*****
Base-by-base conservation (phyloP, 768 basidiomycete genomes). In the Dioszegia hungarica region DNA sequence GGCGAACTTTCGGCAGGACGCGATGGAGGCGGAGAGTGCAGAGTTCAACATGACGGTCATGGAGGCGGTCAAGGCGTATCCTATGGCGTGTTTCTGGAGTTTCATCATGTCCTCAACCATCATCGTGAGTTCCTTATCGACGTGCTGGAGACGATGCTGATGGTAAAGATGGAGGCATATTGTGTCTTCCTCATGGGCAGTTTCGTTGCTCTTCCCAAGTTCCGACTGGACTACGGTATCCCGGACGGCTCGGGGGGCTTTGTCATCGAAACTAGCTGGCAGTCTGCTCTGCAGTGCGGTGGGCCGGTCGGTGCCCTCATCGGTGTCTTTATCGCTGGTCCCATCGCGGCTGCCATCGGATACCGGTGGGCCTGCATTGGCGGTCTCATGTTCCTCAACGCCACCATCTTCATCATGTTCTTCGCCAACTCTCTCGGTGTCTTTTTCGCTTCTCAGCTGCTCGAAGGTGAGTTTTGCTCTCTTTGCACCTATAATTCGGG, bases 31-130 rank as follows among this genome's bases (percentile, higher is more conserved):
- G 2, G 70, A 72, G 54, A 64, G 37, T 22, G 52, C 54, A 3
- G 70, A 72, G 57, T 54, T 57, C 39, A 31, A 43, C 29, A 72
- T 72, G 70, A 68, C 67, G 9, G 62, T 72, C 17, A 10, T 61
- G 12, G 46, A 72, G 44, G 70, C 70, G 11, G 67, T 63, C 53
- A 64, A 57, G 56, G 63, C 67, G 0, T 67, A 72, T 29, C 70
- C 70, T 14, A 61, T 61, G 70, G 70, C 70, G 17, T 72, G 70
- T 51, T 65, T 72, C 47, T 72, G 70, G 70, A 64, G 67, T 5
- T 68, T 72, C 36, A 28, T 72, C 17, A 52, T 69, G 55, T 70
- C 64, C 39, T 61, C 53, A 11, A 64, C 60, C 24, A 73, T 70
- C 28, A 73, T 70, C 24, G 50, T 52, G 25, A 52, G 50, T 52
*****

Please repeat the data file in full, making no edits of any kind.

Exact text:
Base-by-base conservation (phyloP, 768 basidiomycete genomes). In the Dioszegia hungarica region DNA sequence GGCGAACTTTCGGCAGGACGCGATGGAGGCGGAGAGTGCAGAGTTCAACATGACGGTCATGGAGGCGGTCAAGGCGTATCCTATGGCGTGTTTCTGGAGTTTCATCATGTCCTCAACCATCATCGTGAGTTCCTTATCGACGTGCTGGAGACGATGCTGATGGTAAAGATGGAGGCATATTGTGTCTTCCTCATGGGCAGTTTCGTTGCTCTTCCCAAGTTCCGACTGGACTACGGTATCCCGGACGGCTCGGGGGGCTTTGTCATCGAAACTAGCTGGCAGTCTGCTCTGCAGTGCGGTGGGCCGGTCGGTGCCCTCATCGGTGTCTTTATCGCTGGTCCCATCGCGGCTGCCATCGGATACCGGTGGGCCTGCATTGGCGGTCTCATGTTCCTCAACGCCACCATCTTCATCATGTTCTTCGCCAACTCTCTCGGTGTCTTTTTCGCTTCTCAGCTGCTCGAAGGTGAGTTTTGCTCTCTTTGCACCTATAATTCGGG, bases 31-130 rank as follows among this genome's bases (percentile, higher is more conserved):
- G 2, G 70, A 72, G 54, A 64, G 37, T 22, G 52, C 54, A 3
- G 70, A 72, G 57, T 54, T 57, C 39, A 31, A 43, C 29, A 72
- T 72, G 70, A 68, C 67, G 9, G 62, T 72, C 17, A 10, T 61
- G 12, G 46, A 72, G 44, G 70, C 70, G 11, G 67, T 63, C 53
- A 64, A 57, G 56, G 63, C 67, G 0, T 67, A 72, T 29, C 70
- C 70, T 14, A 61, T 61, G 70, G 70, C 70, G 17, T 72, G 70
- T 51, T 65, T 72, C 47, T 72, G 70, G 70, A 64, G 67, T 5
- T 68, T 72, C 36, A 28, T 72, C 17, A 52, T 69, G 55, T 70
- C 64, C 39, T 61, C 53, A 11, A 64, C 60, C 24, A 73, T 70
- C 28, A 73, T 70, C 24, G 50, T 52, G 25, A 52, G 50, T 52